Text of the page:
Testing film camera light meters

Do you buy old film cameras with questionable light metering systems?  This is my solution to testing my old cameras and their exposures.

This is my solution to the old camera light metering problem.

Saturday, November 11, 2011 I went to Costco to shop and have film developed.  While they developed the film I went to a Cook County Forest Preserve on Lehigh in Edgebrook, IL and learned a huge amount about testing cameras.  It happend all of a sudden.

I had recently purchased a used Gossen Digisix light meter but I had unresolved problems.

  1. Testing an old camera with two rolls of film is too expensive.  One roll for the camera’s light meter and one roll for the Gossen Digisix test costs too much money.  And I’ll waste a lot of shots that I’ll never get back.
  2. If I test the light meter of a camera vs the Gossen Digisix on the same film roll, how will I know what technique I used for each test?
  3. Even testing an old film camera I hope to get some useable photos in the process.  I’m not just testing a camera, I’m hoping to take a few good photos.
  4. I also want to use the “Sunny 16” rule to test my cameras.

I had tried a previous method for testing a light meter outdoors but was disappointed with my logic.  But this Saturday it came to me.

Take two photos of every scene when testing a camera.  Landscape and then portrait.

  1. Find a scene to test your camera’s light meter.
  2. Landscape – Use landscape format to test the camera’s light meter.
  3. Portrait – Use portrait format to test a Gossen Digisix light metered exposure.

What could be simpler?  On your roll of film, whenever you see two photos of the same thing, you’ll know its an exposure test.  All my photos are normally at F16 aperture.  More on that later.

Sunny 16 Testing

If you’re feeling adventurous and just want to test the camera with the Sunny 16 rule, just take one photo of something on a bright sunny day.  Here’s my plain English description of the Sunny 16 rule.

On a sunny day outside you can test a camera without a light meter.  This is best done with ASA 100 film or perhaps ASA 400 film.

  1. This only works shooting outdoors on a sunny day.
  2. Set your aperture to F16.
  3. Set your shutter speed to “match” your film speed.  If you are shooting with ASA 100 film, set your shutter speed to 1/100.  If you are shooting with ASA 400 film, set your shutter speed to 1/500 (it’s the best you can do).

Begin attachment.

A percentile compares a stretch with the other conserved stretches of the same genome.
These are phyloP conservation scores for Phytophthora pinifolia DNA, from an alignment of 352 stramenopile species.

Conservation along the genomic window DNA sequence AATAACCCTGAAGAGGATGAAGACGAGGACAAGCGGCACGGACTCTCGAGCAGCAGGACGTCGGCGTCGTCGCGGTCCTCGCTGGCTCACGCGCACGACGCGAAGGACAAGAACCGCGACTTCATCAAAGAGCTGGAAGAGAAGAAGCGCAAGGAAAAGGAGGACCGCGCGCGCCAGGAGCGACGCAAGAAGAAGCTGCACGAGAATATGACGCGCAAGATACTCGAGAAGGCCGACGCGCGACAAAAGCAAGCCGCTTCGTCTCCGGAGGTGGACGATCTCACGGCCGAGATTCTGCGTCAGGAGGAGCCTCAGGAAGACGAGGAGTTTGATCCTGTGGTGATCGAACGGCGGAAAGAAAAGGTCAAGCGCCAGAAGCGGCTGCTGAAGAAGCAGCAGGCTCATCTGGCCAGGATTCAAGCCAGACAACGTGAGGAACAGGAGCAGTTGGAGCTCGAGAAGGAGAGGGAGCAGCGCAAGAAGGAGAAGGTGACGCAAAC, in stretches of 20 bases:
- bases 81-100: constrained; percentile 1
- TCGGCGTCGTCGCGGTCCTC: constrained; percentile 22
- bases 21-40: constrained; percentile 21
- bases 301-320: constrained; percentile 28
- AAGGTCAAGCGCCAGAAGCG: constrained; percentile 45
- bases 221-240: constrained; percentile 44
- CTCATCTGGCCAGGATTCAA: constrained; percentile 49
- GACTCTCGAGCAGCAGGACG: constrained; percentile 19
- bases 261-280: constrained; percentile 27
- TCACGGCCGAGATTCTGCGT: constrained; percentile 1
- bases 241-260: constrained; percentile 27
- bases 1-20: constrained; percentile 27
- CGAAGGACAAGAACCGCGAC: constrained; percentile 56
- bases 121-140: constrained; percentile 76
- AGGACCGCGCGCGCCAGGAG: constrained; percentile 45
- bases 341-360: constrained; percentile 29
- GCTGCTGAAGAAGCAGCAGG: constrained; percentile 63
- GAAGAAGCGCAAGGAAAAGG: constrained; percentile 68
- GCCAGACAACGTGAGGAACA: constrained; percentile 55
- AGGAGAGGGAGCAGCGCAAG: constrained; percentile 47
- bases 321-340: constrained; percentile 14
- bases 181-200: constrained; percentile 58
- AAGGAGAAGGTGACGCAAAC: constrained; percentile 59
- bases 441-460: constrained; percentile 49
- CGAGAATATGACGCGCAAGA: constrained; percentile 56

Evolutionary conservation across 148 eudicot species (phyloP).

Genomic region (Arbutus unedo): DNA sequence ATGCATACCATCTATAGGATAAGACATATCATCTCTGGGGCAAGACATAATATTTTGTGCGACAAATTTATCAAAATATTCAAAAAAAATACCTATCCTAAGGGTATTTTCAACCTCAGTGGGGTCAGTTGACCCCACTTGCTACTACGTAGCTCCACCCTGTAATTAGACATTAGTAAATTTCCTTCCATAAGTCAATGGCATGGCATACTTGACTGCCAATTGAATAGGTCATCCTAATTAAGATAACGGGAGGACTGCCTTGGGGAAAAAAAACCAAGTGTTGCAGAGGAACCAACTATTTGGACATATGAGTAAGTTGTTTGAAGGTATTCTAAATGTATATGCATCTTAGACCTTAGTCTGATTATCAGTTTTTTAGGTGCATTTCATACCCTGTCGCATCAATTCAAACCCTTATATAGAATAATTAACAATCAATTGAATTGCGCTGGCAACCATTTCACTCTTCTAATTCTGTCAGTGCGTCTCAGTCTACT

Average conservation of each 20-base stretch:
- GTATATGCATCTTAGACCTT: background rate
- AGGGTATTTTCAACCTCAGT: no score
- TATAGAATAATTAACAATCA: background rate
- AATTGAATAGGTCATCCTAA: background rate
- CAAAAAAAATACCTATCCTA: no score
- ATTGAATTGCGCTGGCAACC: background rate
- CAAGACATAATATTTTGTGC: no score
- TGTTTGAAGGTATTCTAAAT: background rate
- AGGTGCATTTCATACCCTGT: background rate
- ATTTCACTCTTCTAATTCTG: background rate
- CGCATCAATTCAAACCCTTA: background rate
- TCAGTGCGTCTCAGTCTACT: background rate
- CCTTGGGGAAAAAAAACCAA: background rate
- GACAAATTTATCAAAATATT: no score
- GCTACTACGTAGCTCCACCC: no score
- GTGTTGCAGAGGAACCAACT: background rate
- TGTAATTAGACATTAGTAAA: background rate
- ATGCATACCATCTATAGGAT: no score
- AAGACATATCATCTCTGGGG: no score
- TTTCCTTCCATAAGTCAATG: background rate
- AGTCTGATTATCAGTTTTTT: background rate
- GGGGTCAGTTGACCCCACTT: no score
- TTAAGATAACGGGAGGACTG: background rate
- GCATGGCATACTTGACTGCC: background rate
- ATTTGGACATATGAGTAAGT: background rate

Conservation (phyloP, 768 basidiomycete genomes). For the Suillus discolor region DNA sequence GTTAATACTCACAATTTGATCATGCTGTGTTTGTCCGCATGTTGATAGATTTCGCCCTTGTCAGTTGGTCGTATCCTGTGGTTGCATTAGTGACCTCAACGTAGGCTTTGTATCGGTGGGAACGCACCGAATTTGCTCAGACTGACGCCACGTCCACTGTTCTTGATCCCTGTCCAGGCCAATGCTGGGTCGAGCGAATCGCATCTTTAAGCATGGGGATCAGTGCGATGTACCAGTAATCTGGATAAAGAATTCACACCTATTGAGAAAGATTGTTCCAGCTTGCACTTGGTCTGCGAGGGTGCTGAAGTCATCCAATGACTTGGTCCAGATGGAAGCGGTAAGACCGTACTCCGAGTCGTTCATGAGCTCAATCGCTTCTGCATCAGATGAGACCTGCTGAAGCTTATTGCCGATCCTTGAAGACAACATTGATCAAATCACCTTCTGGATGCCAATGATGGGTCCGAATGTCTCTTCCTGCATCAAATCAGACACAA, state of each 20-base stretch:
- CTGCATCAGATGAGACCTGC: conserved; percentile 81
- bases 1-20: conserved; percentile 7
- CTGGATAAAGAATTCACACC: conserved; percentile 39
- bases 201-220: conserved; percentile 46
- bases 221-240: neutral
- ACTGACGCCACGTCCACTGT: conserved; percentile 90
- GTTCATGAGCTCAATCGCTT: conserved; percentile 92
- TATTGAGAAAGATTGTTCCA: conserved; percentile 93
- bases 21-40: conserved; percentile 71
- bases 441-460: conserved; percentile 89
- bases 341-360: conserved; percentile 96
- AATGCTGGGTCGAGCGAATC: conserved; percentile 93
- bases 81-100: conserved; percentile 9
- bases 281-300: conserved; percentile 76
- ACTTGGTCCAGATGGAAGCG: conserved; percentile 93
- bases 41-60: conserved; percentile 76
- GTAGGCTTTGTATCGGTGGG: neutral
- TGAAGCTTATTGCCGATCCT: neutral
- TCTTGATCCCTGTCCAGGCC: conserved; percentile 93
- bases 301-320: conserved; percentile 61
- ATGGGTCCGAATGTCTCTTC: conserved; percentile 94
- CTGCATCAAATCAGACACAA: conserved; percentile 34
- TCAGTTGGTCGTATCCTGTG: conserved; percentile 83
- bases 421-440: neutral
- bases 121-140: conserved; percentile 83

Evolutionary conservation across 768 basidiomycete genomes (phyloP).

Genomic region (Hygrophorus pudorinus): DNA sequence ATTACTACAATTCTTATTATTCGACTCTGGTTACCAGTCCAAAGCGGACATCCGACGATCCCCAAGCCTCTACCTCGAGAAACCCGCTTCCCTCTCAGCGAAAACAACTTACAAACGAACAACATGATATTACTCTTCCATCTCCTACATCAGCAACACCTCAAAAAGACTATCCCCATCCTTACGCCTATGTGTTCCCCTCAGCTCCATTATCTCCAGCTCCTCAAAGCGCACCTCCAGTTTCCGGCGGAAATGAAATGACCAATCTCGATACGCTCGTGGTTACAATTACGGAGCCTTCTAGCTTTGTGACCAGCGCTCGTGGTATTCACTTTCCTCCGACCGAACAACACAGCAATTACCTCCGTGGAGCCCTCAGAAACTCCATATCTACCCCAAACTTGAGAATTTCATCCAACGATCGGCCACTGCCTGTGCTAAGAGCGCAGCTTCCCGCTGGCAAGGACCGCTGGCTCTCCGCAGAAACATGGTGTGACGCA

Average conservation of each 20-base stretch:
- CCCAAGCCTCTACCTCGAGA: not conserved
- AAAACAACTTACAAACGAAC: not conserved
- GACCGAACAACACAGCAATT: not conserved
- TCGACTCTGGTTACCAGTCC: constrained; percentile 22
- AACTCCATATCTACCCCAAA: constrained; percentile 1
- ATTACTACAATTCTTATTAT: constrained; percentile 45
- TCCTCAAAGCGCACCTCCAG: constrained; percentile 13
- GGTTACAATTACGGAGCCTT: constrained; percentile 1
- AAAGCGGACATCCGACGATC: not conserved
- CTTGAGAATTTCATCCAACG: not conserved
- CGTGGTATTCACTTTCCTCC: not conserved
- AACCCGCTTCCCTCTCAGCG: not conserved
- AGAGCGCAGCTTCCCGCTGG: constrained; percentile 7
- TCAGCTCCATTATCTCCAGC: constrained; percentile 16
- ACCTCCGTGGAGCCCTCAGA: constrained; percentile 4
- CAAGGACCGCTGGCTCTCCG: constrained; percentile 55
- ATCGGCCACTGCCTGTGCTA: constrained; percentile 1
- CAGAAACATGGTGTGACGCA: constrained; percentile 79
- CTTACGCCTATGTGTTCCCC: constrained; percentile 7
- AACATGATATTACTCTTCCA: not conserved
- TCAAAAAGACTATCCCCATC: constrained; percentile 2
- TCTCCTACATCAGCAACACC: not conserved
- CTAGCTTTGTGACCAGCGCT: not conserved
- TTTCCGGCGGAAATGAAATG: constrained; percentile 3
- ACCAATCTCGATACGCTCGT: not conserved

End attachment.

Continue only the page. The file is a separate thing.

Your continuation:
I only take single photos on a test roll when using the “Sunny 16” rule.

Two photos of the same scene in landscape and portrait tells me its a camera light meter vs. Gossen Digisix test.  A single photo of a scene tells me it was a Sunny 16 test.

Single shots for sunny 16, two shot tests for every angle (lateral is for camera’s light meter, vertical is for Gossen Digisix), shoot F16 and then mix the rest, always using the same aperture.

Photos of a Lifetime

If you find some photos of a lifetime and you’re testing a camera, you should pull out your backup camera that’s dependable and tested.  Don’t be rigid on this.  Take a digital camera with you if you can depend on it always or toss your most dependable film camera into a bag (my five dollar Canon 130u with its zoom lens might be my choice, with a fresh battery).

In 1953, driving to a fishing trip with her husband, Virginia Schau became the first woman to win a Pulitzer Prize for her photo.  She was using an inexpensive Kodak camera.  She photographed a truck hanging off an expressway bridge with a man hanging on to the truck for dear life. Selkirk

 Virginia Schau, amateur
Rescue on Pit River Bridge – 1954 winner.

Other Light Meter Testing Methods

Read About.com’s Gray Card method for testing a light meter.

Ollinger has a wonderful website on old light meters.  He also has a fine article by Peter Moore that’s rather scientific on testing film camera light meters.

My First Test Results with my Olympus OM-1n

Two poorly exposed rolls of film (my Zenit-E and my Olympus OM-1n) compelled me to purchase a Gossen Digisix like a real photographer.

I’ll show my results for testing film camera light meters here and at my Olympus OM-1n page when the testing is done.

My second roll of film through my Olympus OM-1n was my first camera meter vs. Gossen Digisix test.  Remember the method:

  • Landscape for camera meter.
  • Portrait for Gossen Digisix.

Most of the photos were taken on a partly cloudy day at F16 aperture.  I’d have to say the test was inconclusive.  A 50/50 horse race as to which technique was better.

In the two photos below, the photo below looks closer to the scene as I remember it.  Better exposure with the Gossen Digisix on the right.

Olympus OM-1n, ASA 400, River, Camera MeterOlympus OM-1n, ASA 400, River, Gossen Digisix








But this photo of ducks under a bridge came out totally opposite of what I expected.  The photo on the left using the Olympus OM-1n camera meter looks better exposed than the Gossen Digisix metering on the right.  Quite frankly, both look a bit washed out.

Olympus OM-1n, ASA 400, River Bridge, Camera MeterOlympus OM-1n, ASA 400, River Bridge, Gossen Digisix








I’m still glad I purchased the Gossen Digisix.  But in my initial testing of the Olympus OM-1n, there was no clear winner between the camera’s light meter (with a non-Mercury battery) and using a Gossen Digisix light meter.

Thanks for visiting What is a Film Camera today.

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